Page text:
The phrase in Proverbs 31 often translated as "virtuous women" actually means something closer to "woman of valor" (There's lots more on this topic in her book A Year of Biblical Womanhood, which I highly recommend.)
...valor isn’t about what you do, but how you do it. If you are a stay-at-home mom, be a stay-at-home mom of valor. If you are a nurse, be a nurse of valor. If you are a CEO, a pastor, or a barista at Starbucks, if you are rich or poor, single or married—do it all with valor. That’s what makes you a Proverbs 31 Woman, not creating a life worthy of a Pinterest board.
Make sure you read the part at the end about Ruth.


I believe that just as we have a Heavenly Father, we have a Heavenly Mother, completely equal partners in godhood, power, and majesty.  When blogger Kristi was asked to speak in church on Mother's Day, she decided to speak about the Mother of us all and then posted her talk online.  I love this story that she shares:
I have a friend with an 11-year old daughter. A few weeks ago, her Sunday School teacher explained that we don’t talk about Heavenly Mother because She is too sacred—that Heavenly Father is trying to protect Her. To this, my friend’s daughter replied: “But Heavenly Mother can handle it. She’s a god, not a wimp!” 11-year olds aren’t the only ones skeptical of the alleged “sacred silence” surrounding Heavenly Mother. And rightfully so! For the past 165 years, dozens of Church officials have acknowledged Heavenly Mother as a divine person, a co-creator of worlds, a co-framer of the Plan of Salvation, and a loving parent involved in our mortal probation. The idea that discussion of Her is inappropriate is a myth. The veil o’er the Earth is beginning to burst, and as it does, I believe we will receive more light and knowledge about our Mother in Heaven and Her relationship with us.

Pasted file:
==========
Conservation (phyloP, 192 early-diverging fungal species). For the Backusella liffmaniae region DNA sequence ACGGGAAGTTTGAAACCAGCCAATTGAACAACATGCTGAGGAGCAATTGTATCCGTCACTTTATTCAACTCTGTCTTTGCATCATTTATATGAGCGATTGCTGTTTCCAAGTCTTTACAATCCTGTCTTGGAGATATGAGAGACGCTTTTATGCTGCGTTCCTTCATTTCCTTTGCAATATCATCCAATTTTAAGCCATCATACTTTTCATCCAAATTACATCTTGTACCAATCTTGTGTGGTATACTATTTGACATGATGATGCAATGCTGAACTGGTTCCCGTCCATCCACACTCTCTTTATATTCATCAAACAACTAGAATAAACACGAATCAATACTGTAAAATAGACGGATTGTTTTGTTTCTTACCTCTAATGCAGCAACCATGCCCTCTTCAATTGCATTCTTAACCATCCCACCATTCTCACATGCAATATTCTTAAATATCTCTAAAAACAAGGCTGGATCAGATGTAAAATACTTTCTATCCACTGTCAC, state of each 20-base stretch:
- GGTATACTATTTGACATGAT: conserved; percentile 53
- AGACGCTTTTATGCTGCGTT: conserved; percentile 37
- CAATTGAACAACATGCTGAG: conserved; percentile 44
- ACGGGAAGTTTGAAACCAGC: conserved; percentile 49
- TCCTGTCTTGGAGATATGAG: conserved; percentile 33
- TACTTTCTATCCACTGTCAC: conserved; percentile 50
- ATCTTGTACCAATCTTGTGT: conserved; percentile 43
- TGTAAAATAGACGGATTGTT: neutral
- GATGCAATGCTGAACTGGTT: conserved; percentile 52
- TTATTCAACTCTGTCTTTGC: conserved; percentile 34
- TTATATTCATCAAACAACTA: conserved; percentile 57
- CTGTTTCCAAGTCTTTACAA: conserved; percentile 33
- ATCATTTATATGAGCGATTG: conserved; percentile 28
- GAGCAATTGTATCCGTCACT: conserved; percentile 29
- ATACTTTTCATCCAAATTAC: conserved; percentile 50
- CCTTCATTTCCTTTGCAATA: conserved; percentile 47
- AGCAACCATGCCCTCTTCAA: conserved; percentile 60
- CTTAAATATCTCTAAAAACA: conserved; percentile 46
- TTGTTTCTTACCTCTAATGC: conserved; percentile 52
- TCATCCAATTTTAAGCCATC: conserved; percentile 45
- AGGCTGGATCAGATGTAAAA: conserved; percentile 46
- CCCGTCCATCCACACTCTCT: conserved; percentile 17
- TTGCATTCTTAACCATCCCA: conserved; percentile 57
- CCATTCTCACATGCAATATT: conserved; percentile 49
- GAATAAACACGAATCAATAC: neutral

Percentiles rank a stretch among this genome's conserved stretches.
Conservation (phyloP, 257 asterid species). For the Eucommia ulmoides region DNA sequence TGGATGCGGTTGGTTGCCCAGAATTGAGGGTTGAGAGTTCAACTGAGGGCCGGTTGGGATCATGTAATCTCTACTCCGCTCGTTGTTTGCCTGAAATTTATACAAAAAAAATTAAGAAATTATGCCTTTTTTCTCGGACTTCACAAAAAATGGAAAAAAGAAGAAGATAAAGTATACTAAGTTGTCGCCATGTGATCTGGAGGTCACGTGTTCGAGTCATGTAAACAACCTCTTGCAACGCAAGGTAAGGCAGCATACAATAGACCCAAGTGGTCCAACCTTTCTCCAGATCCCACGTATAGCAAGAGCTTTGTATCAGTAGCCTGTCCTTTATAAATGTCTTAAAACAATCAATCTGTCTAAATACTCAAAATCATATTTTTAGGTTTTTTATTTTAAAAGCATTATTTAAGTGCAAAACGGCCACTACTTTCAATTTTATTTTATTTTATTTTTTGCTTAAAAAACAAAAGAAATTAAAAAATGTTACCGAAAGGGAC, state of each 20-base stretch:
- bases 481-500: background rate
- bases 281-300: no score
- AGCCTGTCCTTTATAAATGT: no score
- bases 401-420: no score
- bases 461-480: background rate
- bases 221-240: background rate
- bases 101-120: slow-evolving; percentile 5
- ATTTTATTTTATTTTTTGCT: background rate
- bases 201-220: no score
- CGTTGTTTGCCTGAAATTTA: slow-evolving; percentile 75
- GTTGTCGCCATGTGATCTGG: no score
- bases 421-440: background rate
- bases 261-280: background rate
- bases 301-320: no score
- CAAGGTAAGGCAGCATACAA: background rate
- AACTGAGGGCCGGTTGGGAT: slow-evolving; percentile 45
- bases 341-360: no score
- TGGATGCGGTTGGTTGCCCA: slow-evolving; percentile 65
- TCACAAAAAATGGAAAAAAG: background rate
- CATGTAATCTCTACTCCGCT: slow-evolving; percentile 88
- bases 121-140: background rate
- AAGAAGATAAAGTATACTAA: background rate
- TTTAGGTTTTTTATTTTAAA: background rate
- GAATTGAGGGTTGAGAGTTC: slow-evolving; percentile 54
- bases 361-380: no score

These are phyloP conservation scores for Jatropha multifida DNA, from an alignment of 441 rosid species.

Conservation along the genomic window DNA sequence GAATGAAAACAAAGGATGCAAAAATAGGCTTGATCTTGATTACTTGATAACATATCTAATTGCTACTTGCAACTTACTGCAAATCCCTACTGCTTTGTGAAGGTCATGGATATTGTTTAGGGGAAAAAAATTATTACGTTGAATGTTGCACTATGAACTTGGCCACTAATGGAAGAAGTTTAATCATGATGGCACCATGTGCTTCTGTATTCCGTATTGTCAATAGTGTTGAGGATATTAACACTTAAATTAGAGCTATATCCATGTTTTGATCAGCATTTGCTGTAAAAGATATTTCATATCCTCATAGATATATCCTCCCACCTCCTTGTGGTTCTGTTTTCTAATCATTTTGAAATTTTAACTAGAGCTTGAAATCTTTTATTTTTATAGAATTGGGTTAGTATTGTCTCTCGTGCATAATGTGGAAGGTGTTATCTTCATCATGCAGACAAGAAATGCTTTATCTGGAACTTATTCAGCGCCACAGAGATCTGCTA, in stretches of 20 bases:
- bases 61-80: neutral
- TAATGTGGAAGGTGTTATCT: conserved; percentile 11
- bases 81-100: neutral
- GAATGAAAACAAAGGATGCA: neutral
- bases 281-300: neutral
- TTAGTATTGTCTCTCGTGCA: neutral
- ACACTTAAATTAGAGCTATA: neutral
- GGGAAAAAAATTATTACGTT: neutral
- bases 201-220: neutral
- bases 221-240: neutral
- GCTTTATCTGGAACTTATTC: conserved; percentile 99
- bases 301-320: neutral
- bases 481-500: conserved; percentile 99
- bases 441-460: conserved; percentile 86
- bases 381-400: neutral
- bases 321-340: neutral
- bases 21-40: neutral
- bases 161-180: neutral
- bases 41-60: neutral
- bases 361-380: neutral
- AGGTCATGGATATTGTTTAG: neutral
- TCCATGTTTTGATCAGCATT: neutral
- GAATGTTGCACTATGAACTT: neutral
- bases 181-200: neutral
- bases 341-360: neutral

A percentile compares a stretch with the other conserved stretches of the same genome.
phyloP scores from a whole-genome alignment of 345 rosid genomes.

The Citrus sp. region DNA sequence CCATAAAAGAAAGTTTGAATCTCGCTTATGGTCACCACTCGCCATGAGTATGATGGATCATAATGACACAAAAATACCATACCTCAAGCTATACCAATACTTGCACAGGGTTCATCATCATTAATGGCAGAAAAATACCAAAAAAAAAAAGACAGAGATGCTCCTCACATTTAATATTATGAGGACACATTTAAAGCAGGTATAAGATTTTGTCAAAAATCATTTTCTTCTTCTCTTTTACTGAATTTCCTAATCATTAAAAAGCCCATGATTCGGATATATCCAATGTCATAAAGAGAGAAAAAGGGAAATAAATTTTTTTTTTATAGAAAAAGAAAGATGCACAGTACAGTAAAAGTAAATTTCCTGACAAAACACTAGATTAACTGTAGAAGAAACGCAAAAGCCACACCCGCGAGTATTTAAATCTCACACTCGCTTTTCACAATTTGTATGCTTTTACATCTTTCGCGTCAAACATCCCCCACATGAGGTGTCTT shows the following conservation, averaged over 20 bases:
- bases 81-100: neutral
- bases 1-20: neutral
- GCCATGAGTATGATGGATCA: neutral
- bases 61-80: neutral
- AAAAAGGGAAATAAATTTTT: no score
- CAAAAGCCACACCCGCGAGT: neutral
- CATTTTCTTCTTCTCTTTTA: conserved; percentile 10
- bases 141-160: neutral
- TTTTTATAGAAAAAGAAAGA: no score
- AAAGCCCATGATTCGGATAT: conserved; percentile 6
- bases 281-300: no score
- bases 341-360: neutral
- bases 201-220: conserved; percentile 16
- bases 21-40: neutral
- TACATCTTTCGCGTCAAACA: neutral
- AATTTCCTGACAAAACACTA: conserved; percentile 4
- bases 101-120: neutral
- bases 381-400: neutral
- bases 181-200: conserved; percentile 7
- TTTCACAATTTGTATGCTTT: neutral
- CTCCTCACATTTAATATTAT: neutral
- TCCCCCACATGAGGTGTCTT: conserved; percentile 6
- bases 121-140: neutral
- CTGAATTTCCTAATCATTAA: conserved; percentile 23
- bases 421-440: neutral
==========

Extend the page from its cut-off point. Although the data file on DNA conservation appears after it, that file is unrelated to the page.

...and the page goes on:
"She's a god, not a wimp!"  That about sums it up for me, too!


This beautiful tribute to four specific mothers - Eve, Mary, the author's own mother, and our Heavenly Mother - touched me.  I love these comments to and about Eve:
It often seems in this world that women can’t win; we either are too fat or too thin, too worldly or too homely, too bossy or too submissive. We are often too much of something or too little of something, and it can be very difficult for us to drown out those voices, feel peace and pure love towards ourselves, and take the best path ahead of us with confidence in our right to it and worthiness of it...
You searched your mind and heart diligently for the best path, and were willing to leave the comforts of the Garden of Eden and the presence of God to fulfill God’s purposes to bring to pass the “immortality and eternal life of man”. I believe you were able to do this because your eyes were single to the glory of God, and I am in awe of your courage and strength. I appreciate your broad view of the consequences of your own actions...
Thank you for being an example of thoughtfully and faithfully following the best path you could find. We see the consequences of that decision every day because we live in a fallen world. Many people have taken that phrase and blamed you for the fallen world without thanking you for the part that we live.
Thank you Eve for starting it all.
Next time you have to speak on Mother's Day, consider taking the topic from a different angle.  These four articles (five, really) should give you plenty of ideas.